restricted access Modern Print Artefacts: Textual Materiality and Literary Value in British Print Culture, 1890–1930s by Patrick Collier (review)
In lieu of an abstract, here is a brief excerpt of the content:

Reviewed by
Modern Print Artefacts: Textual Materiality and Literary Value in British Print Culture, 1890–1930s. Patrick Collier. Edinburgh: Edinburgh University Press, 2016. Pp. 288. $120.00 (cloth).

The title of Patrick Collier's Modern Print Artefacts contains an important clue to one of its key polemics. Although the book appears in Edinburgh's Critical Studies in Modernist Culture series, the artifacts under investigation in Collier's study are modern rather than modernist, and the distinction is a crucial one. Collier is resolutely unwilling to jump through any hoops to make his material fit even the loosest paradigm of an aesthetic modernism. For the most part, Modern Print Artefacts is concerned with shining a light on the duplicitous way that literary value is encoded in his chosen materials, but in a bold coda Collier explicitly decries the way that similar notions of value play out in the present academic configuration of Modernist Studies, that "relatively small intellectual world dominated by institutions entitled the Modernist Studies Association, the British Association for Modernist Studies and Modernism/modernity" (234). Here, argues Collier, anyone wishing to work on the types of literature written for and consumed by mass audiences ("a realist novel, a nature poem in rhyming quatrains, a prose satire with undisguised didactic aims"—the forms that Modernist Studies tends to pass disdainfully over) will find themselves restricted to a second-class scholarly culture. Sure, we can tweak our definitions, but ultimately "[n]o amount of redefinition or vertical and horizontal expansion of 'modernism,' or pluralisation of 'modernisms,' will ever make the term capable of comprehending the half-century or so of aesthetic production it has come to represent" (233). Print culture is far too various for that, and of the publications under Collier's microscope here (three periodicals and a poetry anthology), although three belong to the first decades of the twentieth century, all fall outside any definition of modernism tight enough to be useful (the other, the fin-de-siècle Illustrated London News, being an outlier in terms of period too).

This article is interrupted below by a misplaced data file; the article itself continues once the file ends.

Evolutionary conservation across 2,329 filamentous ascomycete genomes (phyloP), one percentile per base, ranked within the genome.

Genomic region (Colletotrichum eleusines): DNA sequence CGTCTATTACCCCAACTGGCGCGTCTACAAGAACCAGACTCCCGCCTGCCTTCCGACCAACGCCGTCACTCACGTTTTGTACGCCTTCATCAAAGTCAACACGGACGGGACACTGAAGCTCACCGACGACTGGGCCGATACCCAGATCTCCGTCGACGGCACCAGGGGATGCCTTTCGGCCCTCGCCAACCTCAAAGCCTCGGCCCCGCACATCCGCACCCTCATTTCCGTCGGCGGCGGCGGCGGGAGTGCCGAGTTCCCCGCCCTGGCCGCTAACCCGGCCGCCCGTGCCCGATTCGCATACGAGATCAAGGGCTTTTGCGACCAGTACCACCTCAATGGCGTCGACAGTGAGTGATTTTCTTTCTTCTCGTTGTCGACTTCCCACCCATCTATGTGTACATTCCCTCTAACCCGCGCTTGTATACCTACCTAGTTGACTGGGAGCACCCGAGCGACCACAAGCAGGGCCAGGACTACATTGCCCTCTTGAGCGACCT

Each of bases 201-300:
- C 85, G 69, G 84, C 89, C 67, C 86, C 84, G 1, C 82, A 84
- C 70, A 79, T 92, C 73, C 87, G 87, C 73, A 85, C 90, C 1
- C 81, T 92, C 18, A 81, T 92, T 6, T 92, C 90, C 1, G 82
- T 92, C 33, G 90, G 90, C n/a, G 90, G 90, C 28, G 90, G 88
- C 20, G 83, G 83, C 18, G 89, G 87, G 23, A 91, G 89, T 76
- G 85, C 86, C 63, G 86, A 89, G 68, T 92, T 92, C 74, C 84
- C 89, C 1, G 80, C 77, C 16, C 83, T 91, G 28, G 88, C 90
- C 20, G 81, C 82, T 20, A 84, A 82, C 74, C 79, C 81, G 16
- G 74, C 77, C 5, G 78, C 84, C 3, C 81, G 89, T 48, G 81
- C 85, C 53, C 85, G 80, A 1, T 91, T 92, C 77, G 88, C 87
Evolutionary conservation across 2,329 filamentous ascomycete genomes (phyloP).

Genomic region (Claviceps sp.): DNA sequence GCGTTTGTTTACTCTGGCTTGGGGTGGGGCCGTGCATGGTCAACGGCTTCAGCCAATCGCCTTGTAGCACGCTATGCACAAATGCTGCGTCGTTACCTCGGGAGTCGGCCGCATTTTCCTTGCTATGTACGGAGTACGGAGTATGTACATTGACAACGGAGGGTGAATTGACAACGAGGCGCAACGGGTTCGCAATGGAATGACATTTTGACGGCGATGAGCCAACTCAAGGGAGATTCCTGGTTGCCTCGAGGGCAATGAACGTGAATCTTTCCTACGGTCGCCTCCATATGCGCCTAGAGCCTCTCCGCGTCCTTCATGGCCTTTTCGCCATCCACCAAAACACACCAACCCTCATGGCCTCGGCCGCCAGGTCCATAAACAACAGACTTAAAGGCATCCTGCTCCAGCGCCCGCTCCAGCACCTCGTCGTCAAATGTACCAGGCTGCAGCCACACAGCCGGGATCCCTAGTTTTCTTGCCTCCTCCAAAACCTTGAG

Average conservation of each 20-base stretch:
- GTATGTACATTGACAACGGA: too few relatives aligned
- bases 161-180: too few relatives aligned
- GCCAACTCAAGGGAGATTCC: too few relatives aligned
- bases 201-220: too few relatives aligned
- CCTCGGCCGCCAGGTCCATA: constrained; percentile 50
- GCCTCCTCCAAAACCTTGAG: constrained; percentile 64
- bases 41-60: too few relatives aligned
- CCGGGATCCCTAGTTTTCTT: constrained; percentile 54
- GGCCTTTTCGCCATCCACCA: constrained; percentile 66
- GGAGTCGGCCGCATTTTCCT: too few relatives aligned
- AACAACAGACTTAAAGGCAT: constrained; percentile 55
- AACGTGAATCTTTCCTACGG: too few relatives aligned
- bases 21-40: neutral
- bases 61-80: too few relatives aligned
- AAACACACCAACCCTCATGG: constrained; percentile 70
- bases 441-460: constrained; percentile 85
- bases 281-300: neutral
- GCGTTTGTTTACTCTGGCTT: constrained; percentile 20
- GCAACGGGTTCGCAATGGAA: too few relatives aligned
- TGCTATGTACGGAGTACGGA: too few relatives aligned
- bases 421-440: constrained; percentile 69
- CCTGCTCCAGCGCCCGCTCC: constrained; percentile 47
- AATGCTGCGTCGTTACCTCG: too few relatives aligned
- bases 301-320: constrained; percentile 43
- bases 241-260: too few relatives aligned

Nevertheless, as Collier puts it, "print artefacts constitute representations of the world that help readers make sense of that world; and … their textual materiality—the paper on which they are printed, their organisation, the many elements of their physical appearance, their price, their interaction with the conventions of various print genres and more—is no small part of this sense-making, value-creating process" (236). Here Collier follows Jerome McGann's distinction between the linguistic code and the bibliographic code of a work. In The Textual Condition (1991), McGann set out how we should read the material form of a book: paper, ink, typefaces, layouts, price, advertising mechanisms, and distribution venues. Like the linguistic text, each of these elements is laden with intention and selected with a particular readership in mind. The difference is that, while in the case of the linguistic text we usually locate this intention with the author, when it comes to the bibliographical code, the author is not the principal meaning-maker. Thus, Collier concludes that the protagonists of his story are not the literary celebrities of the early twentieth century, but rather the scores of people he cannot name: "subeditors, printers' assistants, typesetters, staff artists and others who did the literally creative work of making print artefacts" (236).

While Collier finds McGann's framework useful, he is critical of McGann's conclusion that "the key works of the modernist movement in literature, especially the work produced before 1930, heavily exploit the signifying power of documentary and bibliographical materials" (quoted on 12). The problem here is the implicit suggestion that other works of the period—publications that are not the key works of the modernist movement—are less canny in their exploitation of their bibliographical codes. Here, as elsewhere, Collier scents an unexamined assumption that that a modernist canon, formed largely during the Leavisite critical moment with its insistence on an abstracted "pure" form of text, will conveniently map onto a bibliographical canon of the same period. At its simplest then, the argument of Modern Print Artefacts is to show "that exercising care and creativity on the materiality of texts was not uniquely...


pdf